Again, I do think Masters sets have most definitely been a force for good within the game, even with the plentiful wailing and gnashing of teeth that always surround them when they are announced. Magic is a special little nerd commodity in how its playability leads to collectibility which keeps the playability going because its fanbase can rest assured that when they spend some money on the game they can probably get a good chunk of that money back out of it if they ever quit or need to divest themselves of some of their collection for whatever reason; an emergency, a vacation, etc. That is why I am all about a reprint model that makes a substantial cut into the price of a card but that doesn't completely decimate it. Look, I'm as liberal a human as they come, I've spent my quarantine teaching myself my own shop lessons on guillotine making and everything, but even I don't think it does the game any good to plummet the value of every card that's like forty bucks to four and make it so Rares are never worth more than a couple ones and your local sales tax. But, that said, I don't think it also does any good to keep some of the most highly sought after cards in Magic locked into a pattern where they never potentially go from that forty dollar price point to anything less than twenty-five each and are stuck there because we perpetually are relying on more "flush" players to keep buying three hundred dollar boxes as Wizards of the Coast keeps dreaming up new equivalents to placing all your casino chips on 00 at the Roulette table and jamming them into packs that create a feeding frenzy for those who get off on the thrill of opening them or are sociopaths whose idea of a good time over a weekend is drowning in pack wrappings and hard sleeves as they flip as much as Simone Biles with a Tony Montana's worth of cocaine in her.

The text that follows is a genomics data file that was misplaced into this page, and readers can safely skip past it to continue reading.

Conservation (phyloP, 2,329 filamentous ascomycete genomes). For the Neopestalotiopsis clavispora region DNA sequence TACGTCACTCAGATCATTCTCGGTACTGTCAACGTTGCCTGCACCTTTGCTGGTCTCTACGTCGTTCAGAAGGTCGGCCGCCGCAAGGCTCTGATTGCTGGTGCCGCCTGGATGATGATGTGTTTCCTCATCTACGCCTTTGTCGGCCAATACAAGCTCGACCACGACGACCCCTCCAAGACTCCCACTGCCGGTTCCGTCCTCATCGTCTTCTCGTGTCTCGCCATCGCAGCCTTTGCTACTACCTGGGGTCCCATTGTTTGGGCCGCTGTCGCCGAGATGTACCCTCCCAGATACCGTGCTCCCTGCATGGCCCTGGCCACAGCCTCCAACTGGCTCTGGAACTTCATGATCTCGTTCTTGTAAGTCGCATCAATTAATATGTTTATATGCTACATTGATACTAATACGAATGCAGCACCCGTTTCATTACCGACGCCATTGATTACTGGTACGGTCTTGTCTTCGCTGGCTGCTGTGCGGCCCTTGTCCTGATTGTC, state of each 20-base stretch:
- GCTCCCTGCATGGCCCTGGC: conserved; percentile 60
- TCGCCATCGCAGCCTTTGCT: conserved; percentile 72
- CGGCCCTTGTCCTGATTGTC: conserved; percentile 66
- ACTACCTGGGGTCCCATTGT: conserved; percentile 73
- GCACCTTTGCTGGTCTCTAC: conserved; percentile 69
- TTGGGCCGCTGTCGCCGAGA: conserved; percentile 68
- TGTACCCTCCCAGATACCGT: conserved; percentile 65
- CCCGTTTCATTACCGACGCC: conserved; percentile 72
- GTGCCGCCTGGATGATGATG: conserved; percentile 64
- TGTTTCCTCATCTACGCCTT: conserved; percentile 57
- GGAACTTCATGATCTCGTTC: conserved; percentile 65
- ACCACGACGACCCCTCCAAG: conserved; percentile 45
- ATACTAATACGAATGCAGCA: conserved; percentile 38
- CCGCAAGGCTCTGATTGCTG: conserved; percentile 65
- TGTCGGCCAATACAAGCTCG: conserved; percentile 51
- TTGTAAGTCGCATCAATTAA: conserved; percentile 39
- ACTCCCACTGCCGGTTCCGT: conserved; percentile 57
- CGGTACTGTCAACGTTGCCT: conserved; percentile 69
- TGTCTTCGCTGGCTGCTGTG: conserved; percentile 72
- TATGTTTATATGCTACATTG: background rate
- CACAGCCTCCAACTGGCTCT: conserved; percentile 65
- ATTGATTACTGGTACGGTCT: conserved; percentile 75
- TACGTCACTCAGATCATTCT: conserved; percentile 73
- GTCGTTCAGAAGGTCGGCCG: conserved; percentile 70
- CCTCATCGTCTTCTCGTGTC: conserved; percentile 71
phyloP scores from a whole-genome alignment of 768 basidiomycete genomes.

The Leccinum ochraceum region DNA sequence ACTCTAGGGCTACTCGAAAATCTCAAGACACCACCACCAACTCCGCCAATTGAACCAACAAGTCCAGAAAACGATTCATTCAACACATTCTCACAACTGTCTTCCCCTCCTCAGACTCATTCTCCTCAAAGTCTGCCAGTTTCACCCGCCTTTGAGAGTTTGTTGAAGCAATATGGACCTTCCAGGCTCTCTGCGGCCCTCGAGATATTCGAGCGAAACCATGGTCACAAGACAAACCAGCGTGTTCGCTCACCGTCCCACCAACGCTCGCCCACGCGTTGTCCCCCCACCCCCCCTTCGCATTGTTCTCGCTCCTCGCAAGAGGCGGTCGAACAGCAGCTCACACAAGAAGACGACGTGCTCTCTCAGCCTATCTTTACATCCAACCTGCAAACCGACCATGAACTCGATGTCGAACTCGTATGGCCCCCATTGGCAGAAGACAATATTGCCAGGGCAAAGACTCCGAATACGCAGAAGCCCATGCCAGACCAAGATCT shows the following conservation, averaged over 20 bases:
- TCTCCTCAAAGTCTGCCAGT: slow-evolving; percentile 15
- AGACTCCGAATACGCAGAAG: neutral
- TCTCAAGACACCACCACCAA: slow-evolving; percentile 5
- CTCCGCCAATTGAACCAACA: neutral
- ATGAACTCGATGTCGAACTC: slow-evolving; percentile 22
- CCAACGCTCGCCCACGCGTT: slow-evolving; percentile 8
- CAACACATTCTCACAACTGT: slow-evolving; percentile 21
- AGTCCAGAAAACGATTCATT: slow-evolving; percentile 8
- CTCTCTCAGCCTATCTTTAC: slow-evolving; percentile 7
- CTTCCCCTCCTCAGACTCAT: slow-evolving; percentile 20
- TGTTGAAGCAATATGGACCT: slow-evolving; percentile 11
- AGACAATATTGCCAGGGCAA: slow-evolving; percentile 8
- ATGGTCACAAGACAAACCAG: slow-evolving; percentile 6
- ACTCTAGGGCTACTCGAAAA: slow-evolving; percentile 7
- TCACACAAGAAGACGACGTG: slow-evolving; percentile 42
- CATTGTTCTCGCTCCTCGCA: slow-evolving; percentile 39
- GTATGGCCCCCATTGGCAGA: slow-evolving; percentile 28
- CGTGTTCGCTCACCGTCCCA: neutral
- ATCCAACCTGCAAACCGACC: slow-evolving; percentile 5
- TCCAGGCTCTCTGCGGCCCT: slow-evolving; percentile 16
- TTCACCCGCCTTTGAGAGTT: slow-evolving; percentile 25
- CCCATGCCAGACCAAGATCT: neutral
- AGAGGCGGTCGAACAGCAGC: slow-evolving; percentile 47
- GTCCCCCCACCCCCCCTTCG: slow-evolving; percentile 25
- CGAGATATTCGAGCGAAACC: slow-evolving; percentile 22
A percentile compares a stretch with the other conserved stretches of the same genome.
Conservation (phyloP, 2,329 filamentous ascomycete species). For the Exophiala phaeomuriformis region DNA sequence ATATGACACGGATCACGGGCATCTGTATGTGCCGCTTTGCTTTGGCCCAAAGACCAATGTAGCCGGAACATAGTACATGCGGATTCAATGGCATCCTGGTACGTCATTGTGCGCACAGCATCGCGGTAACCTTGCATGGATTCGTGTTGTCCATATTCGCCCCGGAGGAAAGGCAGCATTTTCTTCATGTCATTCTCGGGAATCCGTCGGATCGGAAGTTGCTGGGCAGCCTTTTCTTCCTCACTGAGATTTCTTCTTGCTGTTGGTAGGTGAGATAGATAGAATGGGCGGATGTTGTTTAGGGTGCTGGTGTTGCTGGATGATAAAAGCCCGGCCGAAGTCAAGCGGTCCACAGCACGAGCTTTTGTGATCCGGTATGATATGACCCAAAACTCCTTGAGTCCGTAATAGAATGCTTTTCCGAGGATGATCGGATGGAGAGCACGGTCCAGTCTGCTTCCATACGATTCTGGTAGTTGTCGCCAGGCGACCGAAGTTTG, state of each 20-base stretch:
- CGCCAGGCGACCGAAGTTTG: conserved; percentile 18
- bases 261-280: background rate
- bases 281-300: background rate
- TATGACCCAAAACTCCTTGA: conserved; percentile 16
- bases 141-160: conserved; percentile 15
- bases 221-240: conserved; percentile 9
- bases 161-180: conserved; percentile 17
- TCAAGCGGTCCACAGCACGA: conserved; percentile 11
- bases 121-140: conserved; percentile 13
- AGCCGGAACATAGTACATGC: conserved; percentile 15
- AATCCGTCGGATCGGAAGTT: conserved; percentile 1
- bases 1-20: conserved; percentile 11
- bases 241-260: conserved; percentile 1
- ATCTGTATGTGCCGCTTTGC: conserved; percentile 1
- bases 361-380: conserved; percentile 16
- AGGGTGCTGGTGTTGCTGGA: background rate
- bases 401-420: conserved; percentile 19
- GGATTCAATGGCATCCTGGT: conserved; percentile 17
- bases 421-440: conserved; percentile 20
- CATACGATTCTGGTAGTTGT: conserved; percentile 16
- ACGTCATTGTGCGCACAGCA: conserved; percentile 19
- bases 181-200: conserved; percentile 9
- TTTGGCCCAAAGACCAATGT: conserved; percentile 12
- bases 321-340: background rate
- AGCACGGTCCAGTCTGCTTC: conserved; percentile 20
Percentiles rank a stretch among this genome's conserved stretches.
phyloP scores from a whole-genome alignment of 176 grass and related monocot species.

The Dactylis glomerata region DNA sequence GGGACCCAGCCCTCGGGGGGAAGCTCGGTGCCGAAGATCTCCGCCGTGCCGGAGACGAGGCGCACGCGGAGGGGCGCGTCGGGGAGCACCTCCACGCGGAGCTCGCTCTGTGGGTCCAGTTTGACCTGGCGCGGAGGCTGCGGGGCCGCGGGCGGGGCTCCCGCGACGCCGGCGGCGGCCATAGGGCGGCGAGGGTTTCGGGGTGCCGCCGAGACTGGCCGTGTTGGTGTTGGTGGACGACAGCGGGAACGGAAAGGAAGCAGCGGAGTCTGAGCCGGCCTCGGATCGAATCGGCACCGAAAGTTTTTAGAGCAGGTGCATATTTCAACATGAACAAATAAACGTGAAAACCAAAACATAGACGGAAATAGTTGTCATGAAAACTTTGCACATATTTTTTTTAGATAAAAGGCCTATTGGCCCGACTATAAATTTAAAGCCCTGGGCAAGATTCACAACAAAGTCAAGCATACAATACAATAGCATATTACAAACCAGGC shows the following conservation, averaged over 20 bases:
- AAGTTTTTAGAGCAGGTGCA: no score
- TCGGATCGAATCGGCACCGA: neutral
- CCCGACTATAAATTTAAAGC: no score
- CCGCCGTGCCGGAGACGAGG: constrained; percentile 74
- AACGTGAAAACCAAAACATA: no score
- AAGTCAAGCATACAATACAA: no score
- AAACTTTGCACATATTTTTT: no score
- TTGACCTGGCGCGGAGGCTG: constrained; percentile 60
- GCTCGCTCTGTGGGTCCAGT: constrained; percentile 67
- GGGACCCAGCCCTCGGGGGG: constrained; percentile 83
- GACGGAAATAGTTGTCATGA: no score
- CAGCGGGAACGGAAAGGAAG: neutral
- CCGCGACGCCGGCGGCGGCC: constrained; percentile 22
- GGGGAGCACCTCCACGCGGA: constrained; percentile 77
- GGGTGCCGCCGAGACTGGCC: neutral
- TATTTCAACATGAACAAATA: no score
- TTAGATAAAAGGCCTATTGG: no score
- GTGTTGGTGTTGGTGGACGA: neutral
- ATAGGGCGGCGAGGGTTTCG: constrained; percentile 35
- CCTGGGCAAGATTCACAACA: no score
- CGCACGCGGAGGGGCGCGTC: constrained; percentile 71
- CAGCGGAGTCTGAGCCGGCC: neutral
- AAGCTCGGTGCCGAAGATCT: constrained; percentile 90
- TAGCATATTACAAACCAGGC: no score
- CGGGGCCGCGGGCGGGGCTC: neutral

If this year has shown us anything, y'know, beyond what "creeping authoritarianism" is all about, it's that there are ways to reprint cards in a way that make cards way more affordable, that do so in ways that don't dramatically plummet those values so that people feel like they are out significant amounts of money with that reprint, and that don't rely on people to buy thousand dollar cases and race to the bottom to set a price bottom that maybe lasts a year. Mystery Boosters and Jumpstart were exemplary products that, if not hampered by production issues because of both the pandemic and Wizards of the Coast in general not seeming to understand that folks like products like that with cheaper buy-ins and juicy reprints, would have really hit the spot both from an in-store presence and driving down prices. Sets like Conspiracy and Battlebond in the past showed how well prices can be significantly diminished to good buy-in points by being reprinted in sets like those at prices around the normal four dollars a pack (or seven-ish for something like Mystery Booster) and that those prices will rebound, albeit on a longer timeline given the greater baseline supply of sets like those compared to a Masters set.
It really is quite simple, the game is better off when a card goes from forty to fifteen and then back to thirty than when it goes from forty to twenty-five and then back to forty again before the process repeats in both scenarios. People who move cards either for a living through their LGS or as a side hustle through maintaining a rotating inventory on Ebay or what have you will churn through cards just as well as always or have the opportunity to sit on them for a double up, players will have a lower buy-in point on staples, and, most importantly, packs will goddamn sell still. Yes, I'm not naive, I know why Masters sets are still the default, because it costs Wizards just as much to produce a set they will sell at fifteen a pack as it does four dollars a pack. That will always be the primary motivator of decisions Wizards makes and that's how business works. But with so many avenues for revenue when it comes to Magic, leaving the primary means of cheaper cards in the hands of people one person who can buy a three hundred dollar box instead of three people who can buy hundred dollar boxes. I'm a firm believer in "not every product is for everyone" when it comes to MTG, but locking people out of one of the more fun aspects of the game in "cracking packs," especially packs that can be used to balance the secondary market out with valuable reprints, seems like shooting yourself in the foot.